To incentivise investment in green projects that contribute to the climate transition, EKN has launched a Green Export Credit Guarantee, which lets exporters and banks insure up to 100 per cent of the value of a transaction to protect themselves from the risk of non-payment. EKN’s standard export credit guarantees normally offer 95 percent risk cover.
In order to make use of the Green Export Credit Guarantee, the export transaction must be for green products or products with an end use as part of a green activity. EKN follows the EU taxonomy’s classification of green activities that contribute to climate change mitigation and climate change adaptation to determine whether an export transaction can be covered by the new guarantee.
At EKN, senior analyst Victor Carstenius anticipates great interest from banks and exporters: “Many banks are looking to increase their share of green lending, particularly those who issue green bonds where funds have to be channelled into green projects. Our new guarantee lowers their risk.”
From hotbed startups to established multinational giants, Swedish exporters enjoy a prominent position in cleantech, thanks to innovations that help facilitate the transition to a carbon-free society. Electric mining equipment, non-fossil fertilizers and biofuels are a few examples.
“We hope to see more transactions related to renewable energy, transmission, low carbon road and railway transport, low carbon manufacturing, waste management – to name a few examples,” says Carstenius. “We have exporters very much active in these sectors and we have already seen transactions in many of them over the last couple of years. We want to promote and enable more export transactions like these.”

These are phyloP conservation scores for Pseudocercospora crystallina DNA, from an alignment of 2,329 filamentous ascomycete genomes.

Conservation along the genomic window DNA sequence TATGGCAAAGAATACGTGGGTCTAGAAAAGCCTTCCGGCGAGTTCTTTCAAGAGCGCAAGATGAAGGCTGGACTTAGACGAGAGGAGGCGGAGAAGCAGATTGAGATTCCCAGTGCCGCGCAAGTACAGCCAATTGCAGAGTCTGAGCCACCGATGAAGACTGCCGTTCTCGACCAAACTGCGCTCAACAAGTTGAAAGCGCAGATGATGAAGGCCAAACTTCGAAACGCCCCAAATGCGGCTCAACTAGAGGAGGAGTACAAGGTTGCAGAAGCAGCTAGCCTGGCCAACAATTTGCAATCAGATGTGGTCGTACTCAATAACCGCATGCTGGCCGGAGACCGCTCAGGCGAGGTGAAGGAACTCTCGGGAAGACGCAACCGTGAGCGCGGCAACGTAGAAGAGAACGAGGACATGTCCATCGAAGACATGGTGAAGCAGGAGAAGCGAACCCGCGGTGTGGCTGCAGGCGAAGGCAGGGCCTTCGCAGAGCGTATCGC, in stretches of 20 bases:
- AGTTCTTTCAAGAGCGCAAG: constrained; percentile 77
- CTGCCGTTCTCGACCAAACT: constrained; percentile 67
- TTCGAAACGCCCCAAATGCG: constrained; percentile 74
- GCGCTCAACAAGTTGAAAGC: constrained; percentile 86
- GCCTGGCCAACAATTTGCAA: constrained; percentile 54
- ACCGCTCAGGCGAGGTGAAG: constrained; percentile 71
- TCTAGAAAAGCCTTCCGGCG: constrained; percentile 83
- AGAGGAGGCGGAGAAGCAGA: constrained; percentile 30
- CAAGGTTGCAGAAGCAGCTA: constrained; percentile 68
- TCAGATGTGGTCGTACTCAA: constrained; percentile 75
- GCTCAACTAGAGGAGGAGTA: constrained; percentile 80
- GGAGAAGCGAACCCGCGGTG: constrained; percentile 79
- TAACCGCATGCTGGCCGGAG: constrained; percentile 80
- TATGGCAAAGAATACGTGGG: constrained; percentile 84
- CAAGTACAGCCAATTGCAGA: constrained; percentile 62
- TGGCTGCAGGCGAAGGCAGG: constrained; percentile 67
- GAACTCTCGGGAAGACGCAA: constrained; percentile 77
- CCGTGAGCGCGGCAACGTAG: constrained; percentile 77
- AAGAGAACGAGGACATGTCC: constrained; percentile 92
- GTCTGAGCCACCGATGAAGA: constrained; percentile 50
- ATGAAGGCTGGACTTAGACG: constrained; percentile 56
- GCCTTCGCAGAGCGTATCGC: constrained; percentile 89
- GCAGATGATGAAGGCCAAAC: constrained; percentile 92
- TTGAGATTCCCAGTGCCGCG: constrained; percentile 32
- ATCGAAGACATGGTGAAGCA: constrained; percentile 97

There is no limit in terms of deal size for the new guarantee. EKN provides pure cover and SEK may provide refinancing with green, social and sustainable linked loans.
TXFNews calls the new guarantee “a small but significant step that may be considered a leap when set alongside pending reforms to the OECD Arrangement and the emerging complex patchwork of regulations, the EU’s taxonomy and Climate Change Sector Understanding (CCSU).”
The export-oriented guarantee complements EKN’s Green Credit Guarantee launched in September 2021 for green investments and working capital needs within Sweden. That covers loans up to SEK 500 million for green investments and working capital needs only within Sweden and covers the bank’s risk up to 80 percent (up from a previous 50 percent). The two guarantee types have the same green incentive (higher cover ratio) and the same green definition (EU taxonomy).
Carstenius is optimistic about the new product. “In our first Green Credit Guarantee, for export related investments in Sweden, we have seen many cases of SMEs developing new technologies – biogas, fertilisers, batteries, electric boats, recycling, and so forth. Hopefully some of them will also make use of the Green Export Credit Guarantee for the specific export transaction.”
Push for modernisation
Many ECAs, including EKN, are pushing for a modernization of the framework that governs the scope of export credits. Many are calling for longer tenors and other means of incentivising green investments. “The two green guarantees we have launched are within our own mandate where we work with the cover ratio as the green incentive,” says Carstenius. “In time it would also be valuable if we can reform the OECD Arrangement and widen the CCSU. Sweden holds the presidency in the EU this spring so this is something we are focusing on in that context right now.”
Jørn Fredsgaard, department director, country, bank and sector at EKF (Denmark’s ECA) told TXFNews that “ECAs’ capacity to absorb risk is a crucial factor in the sector. While investments in the generation of green energy gravitate towards concentrations of GDP where economic activity is strongest – and this happens in the largest economies like China, India, EU and the US – mining investments will naturally gravitate towards geographies with natural ore deposits. This means a lot of investments are in countries that are generally high on the OECD country risk spectrum – the natural playground of ECAs, which tend to have the highest capacity for risk.”
Besides high national risk, another risk involved in green investment is often related to the fact that breakthrough technology isn’t always tried and tested at scale, which raises questions as to the bankability of large-scale investment. On the other hand, not doing all we can to halt climate change is probably an even greater risk.